limbs, soft breasts enclose in bark, hair
in leaf, arms branch, feet (so swift)
root; head, a tree-top"

This painting was my contribution for Ada Lovelace Day (March 24th), which honors women in technology, and was first posted here.


  1. A lovely tribute! As always, I love to follow your stream of reason through a composition... it's always interesting the way you bring things together to form an image. And, I love those shades of green and blue together.
    The story of a little girl standing between bears seemed familiar, so I did a little reading about Keewaydinoquay. Thanks!

    edit: I didn't think that those word verificaton programmes actually made real words... but mine said 'cursed' just now as I tried to post this. Yikes!

  2. Women and nature. And magic. Since the Ancient Times, women are the priestesses of nature. In their, the miracle of Life renews itself. They are magic. And they have hold the secret of the natural medicine for long time. Your painting is alive. Keewaydinoquay is a woman walking through the plants and, at the same time, she is an alchimist. She has life in her hands and the moon itself seems alive. The birds themselves seems accompaning her. I would say that Keewaydinoquay is like a "nympha", as the Ancient Latins would say.:)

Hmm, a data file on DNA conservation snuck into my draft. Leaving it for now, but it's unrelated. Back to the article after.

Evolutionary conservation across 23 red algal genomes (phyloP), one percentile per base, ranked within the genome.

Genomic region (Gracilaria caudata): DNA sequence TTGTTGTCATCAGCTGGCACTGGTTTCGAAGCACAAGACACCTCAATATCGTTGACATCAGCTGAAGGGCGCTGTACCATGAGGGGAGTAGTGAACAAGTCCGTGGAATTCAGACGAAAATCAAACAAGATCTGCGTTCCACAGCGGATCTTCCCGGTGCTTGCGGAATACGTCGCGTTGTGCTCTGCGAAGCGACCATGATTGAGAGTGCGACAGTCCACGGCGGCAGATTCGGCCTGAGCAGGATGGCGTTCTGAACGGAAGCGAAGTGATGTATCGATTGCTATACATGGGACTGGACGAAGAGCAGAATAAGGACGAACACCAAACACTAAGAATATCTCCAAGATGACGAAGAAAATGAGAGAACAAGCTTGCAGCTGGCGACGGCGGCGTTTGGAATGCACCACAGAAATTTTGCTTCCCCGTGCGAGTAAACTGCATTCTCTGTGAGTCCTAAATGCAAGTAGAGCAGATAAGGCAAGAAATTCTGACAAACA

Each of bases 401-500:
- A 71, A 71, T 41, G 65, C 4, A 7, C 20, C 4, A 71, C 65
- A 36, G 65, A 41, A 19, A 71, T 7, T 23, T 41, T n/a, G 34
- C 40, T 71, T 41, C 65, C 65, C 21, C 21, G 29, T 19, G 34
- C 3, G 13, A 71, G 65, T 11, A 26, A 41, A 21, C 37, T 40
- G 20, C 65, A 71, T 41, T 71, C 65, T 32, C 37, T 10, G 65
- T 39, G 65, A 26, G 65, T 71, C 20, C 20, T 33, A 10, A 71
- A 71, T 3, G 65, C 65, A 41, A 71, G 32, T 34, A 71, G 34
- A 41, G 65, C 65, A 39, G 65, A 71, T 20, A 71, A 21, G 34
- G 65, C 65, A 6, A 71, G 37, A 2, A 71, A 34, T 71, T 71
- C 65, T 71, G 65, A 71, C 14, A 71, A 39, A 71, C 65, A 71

Medicine like magic. Your painting is involving, magic, and makes me thing to all the women considered like witches just because they were depositaries of the secret of the medical herbs.

    Inspirational portrait, Zoe. A poet could write a poem just watching at it, a musician an overture.

    Thanks for sharing your art and your vision of the world with us. :)

  3. jodi: thank you! i'm glad the colors appeal to you. that story about the bears was really something, i don't know that i would have survived seeing a small child holding herself up that way!
    don't worry about your verification, i anti-cursed it :D

    rosa: what generous words! hopefully, we can relearn that powerful knowledge because of people like her that were so careful to record it even when it was being ignored by the majority...

  4. I really love the blueberry moon. I love everything about this painting, it is so beautiful.
    Is it on sale? How much?:))

  5. Thank you so much for sharing these really lovely painting and story!! I didn't know about Keewaydinoquay and the Anishinaabe so I've learned much from you. Her relationship with plants reminds me of Luther Burbank and his plants and also of Edward Bach and his flowers. <the process of healing is letting go of the thing that is toxic to you, which is something we're not always willing (or completely able, without help) to do> Oh I'd think that's exactly right!! "the blueberry moon" What a fascinating moon!! Love it!

  6. How lovely to see this again. She's an inspiration in her quest to heal I can learn from her myself. Magical as always and always wise!

  7. Zoe, this is a fantastic painting and a wonderful piece of writing -- a great tribute to the spirit of Finding Ada Day! Many thanks....

  8. So beautiful, Zoe, your painting radiates magic with such shades of green and blue and an interesting story behind!